* not enough of the right kind of exercise
* too much stress, without the proper outlets.

I did see a chiropractor for a while, and that helped, but the thing that really helped the most for me was starting a martial arts program - the full-body nature of the workout, over time, really made a difference in my physique, my posture, and the relationships between the various muscle groups. Furthermore, it made a huge difference in my stress level.

A martial arts program might not be what you're looking for, but I'd heavily recommend some kind of program that really emphasizes using all parts of your body.
posted by swngnmonk at 10:52 AM on October 10, 2008 [1 favorite]


For Relief:
Try a floor and/or wall in combination with a tennis (to start) or lacrosse ball (if you really love the pain). They also have self massage products that you can use to really get in there.

For Prevention:
Pay attention to your posture, and pay attention to your ergo set up at whatever occupation you might have. For example, if your desk is too high you are probably bunching up your shoulders all day. Working out can help too. If you have a muscle imbalance, it can throw all of the surrounding muscles off kilter.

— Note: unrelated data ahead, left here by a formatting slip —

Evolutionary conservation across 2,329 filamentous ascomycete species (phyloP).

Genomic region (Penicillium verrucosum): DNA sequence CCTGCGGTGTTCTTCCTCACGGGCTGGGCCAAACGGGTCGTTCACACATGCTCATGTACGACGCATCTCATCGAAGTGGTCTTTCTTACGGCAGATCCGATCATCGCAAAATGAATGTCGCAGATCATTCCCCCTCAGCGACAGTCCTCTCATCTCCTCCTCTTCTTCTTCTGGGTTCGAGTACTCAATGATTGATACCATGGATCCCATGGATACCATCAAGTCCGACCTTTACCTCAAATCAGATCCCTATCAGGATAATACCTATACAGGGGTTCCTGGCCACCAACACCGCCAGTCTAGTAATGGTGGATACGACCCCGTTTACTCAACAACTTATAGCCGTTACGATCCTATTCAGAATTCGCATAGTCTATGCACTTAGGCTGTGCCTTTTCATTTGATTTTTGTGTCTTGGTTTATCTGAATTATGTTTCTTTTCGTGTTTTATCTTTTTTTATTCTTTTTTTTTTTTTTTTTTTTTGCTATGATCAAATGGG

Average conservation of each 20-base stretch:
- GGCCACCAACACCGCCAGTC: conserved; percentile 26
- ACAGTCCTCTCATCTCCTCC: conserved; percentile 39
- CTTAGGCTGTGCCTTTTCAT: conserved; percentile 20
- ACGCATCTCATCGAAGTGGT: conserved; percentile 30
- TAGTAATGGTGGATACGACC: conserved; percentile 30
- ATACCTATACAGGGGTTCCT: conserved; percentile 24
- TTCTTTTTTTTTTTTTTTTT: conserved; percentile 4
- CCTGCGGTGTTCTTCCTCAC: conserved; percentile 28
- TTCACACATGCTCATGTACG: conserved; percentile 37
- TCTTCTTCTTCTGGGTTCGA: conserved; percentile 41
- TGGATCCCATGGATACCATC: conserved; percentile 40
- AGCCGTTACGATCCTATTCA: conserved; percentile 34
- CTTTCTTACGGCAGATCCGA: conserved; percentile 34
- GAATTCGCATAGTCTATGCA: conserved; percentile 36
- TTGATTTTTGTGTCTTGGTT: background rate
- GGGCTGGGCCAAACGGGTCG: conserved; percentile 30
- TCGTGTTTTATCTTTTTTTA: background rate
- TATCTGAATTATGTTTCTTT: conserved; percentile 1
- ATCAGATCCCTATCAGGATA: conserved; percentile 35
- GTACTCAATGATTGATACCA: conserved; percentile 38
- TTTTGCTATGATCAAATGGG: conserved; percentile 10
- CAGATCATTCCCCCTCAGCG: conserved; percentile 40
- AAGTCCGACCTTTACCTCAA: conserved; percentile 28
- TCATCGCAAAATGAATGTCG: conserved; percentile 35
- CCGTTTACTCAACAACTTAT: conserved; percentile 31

posted by milqman at 10:53 AM on October 10, 2008


Must be a desk job, right? I catch myself hunched at the keyboard often, even though there's no need to do so.
posted by rokusan at 11:00 AM on October 10, 2008


Things that have helped me with a similar problem: getting my workspace as ergonomically-correct as possible, along with weekly chiropractic + massage. Still, this hasn't been enough - I'm currently waiting for a physical therapy referral. You sound like a good candidate for that as well.
posted by chez shoes at 11:33 AM on October 10, 2008


Yoga. It'll also help your posture so that your back will hurt less in the future.

If you haven't taken yoga before, try it 2-3 times a week for 2-3 weeks before deciding you don't like it. For most beginners it takes a while to understand the poses and stop being self conscious, but then once it becomes normal to you so you can relax with it, the benefits will be a lot clearer.
posted by miss lynnster at 11:57 AM on October 10, 2008


A) Yoga, at least once a week, to correct your posture.